The movie is filmed artfully with sweeping shots of the Swiss countryside contrasted with the stark modernism found in the city. The story, though a bit long, does an excellent job of portraying the situation through the eyes of a child, and it succeeds in developing each storyline it begins. The hopes, dreams, and wants of each character are apparent throughout and leave the viewer with a coherent understanding of what went wrong and what went right. The story takes a Disneyesque twist toward the end, which could have and should have been avoided. But for those who can’t be satisfied without “happily ever after,” this movie delivers.
Never Fear: A Movie for Kids is Here
Undoubtedly, the best thing about Underdog is the theme song, and I’m glad to see the motion picture version wasted no time in reintroducing it. Proving it’s just as catchy as always, I found myself whistling it as I walked out of the theater. Other elements of the original cartoon don’t stand up as well in a feature-length film. Somewhat expectedly, Underdog is an uninspired, dull cartoon adaptation. It is certainly worth pointing out, however, that I am not this film’s target audience. Whereas this summer’s other cartoon adaptation Transformers was aimed more towards older audiences, Underdog is definitely aimed towards kids.
Just Whose Story is This?
El Cantante is described in the film’s production notes as a “labor of love” for its stars Marc Anthony and Jennifer Lopez. Its purpose is to re-introduce the world to the music of Hector Lavoe. Marc Anthony’s role is to portray the namesake, and he does so very well. But Lopez’s JLo-loving production shamelessly features her in almost every scene. When she is not being featured, she is upstaging someone else in the background. JLo is artfully displayed, even in domestic fights, and never looks bad. In short, she portrays the best-preserved and least-affected life-long cocaine addict in the world.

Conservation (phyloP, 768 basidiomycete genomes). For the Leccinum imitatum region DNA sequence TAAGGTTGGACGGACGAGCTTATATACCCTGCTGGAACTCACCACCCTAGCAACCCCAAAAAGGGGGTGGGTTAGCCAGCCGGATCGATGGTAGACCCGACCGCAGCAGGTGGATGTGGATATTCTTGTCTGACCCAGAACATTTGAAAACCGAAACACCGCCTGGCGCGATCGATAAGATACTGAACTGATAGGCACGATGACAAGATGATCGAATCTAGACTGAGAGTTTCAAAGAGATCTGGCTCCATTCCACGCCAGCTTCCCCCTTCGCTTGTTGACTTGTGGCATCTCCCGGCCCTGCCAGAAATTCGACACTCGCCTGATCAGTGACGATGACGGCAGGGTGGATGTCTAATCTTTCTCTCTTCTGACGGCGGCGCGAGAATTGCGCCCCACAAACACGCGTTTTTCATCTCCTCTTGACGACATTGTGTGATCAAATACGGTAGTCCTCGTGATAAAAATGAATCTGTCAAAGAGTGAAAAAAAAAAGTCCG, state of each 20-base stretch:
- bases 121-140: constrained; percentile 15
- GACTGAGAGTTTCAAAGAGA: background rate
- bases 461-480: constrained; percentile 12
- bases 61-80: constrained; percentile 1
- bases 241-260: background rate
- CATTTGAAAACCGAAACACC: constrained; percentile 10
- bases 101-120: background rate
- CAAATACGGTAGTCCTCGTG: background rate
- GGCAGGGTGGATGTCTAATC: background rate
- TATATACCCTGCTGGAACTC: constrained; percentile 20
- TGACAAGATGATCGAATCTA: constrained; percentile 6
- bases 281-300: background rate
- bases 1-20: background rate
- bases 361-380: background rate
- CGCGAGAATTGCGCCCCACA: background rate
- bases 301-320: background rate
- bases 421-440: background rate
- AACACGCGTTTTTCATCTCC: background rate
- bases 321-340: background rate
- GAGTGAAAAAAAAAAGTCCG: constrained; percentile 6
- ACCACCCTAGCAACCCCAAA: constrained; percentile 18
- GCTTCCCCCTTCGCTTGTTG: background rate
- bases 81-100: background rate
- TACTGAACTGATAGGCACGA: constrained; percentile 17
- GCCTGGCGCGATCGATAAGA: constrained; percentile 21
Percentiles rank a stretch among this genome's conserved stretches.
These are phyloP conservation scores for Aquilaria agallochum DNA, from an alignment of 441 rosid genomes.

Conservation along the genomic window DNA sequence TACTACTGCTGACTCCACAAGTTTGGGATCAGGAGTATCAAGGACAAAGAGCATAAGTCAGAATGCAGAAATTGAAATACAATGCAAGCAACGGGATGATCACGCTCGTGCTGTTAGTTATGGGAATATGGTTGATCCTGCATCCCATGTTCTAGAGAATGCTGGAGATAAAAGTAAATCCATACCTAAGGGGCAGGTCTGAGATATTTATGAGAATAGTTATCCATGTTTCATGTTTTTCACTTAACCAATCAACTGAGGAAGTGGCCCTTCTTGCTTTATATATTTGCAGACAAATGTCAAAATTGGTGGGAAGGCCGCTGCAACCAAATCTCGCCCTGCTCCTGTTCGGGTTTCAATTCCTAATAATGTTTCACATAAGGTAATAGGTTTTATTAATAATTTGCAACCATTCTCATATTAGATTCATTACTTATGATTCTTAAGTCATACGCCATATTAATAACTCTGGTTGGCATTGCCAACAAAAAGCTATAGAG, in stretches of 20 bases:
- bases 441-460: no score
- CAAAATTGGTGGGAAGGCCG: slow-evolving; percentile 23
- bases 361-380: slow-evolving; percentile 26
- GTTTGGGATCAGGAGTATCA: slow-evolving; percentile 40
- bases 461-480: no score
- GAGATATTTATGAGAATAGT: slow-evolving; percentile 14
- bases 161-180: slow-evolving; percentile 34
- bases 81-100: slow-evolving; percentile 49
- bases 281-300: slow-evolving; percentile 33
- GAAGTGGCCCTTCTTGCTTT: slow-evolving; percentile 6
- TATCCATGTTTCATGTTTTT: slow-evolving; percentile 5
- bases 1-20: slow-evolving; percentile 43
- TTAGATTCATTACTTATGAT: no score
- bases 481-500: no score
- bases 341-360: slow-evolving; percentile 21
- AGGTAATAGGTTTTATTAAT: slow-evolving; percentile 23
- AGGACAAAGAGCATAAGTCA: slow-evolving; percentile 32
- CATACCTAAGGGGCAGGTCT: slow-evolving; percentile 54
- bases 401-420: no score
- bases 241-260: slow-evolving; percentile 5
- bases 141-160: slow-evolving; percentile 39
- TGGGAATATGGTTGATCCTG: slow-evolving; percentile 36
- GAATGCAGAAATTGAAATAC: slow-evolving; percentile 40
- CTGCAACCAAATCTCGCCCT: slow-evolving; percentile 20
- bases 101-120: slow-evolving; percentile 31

A Narrow Demographic Hit Very Narrowly
In general, I can ease into the land of make believe for such characters in animation. But I have to draw the line at live-action films based on fashionista dolls. A cartoon would at least make sense, but turning poorly-proportioned, “BFF” Barbies-of-the-new-century into (nominally) human characters just crosses the line for me. And Bratz is as shallow and aimless as it sounds. Creating a feature-length film based on four dolls (whose heads were as disproportionate to their bodies as Barbie’s breasts were to hers) may seem like a great summer-break film concept for kids, but the vapidity and predictability with which Bratz assaults the intelligence of the audience is more irritating than entertaining.
Dirty Chuckle-headed Filmmaking
If it is so hard for a movie to get the go-ahead in Hollywood, how do pointless, ugly disasters like The Ten ever get to the big screen? One thing The Ten does have going for it is that you can never tell where it is going to go next. The film also has some good laughs in it; but for the most part my laughter arose more out of the embarrassment I felt for having watched what I just saw. There are some disturbing images and situations in this film that I could have certainly lived without. It’s all done in good fun and for a laugh, but I’d rather get my chuckles without feeling so dirty.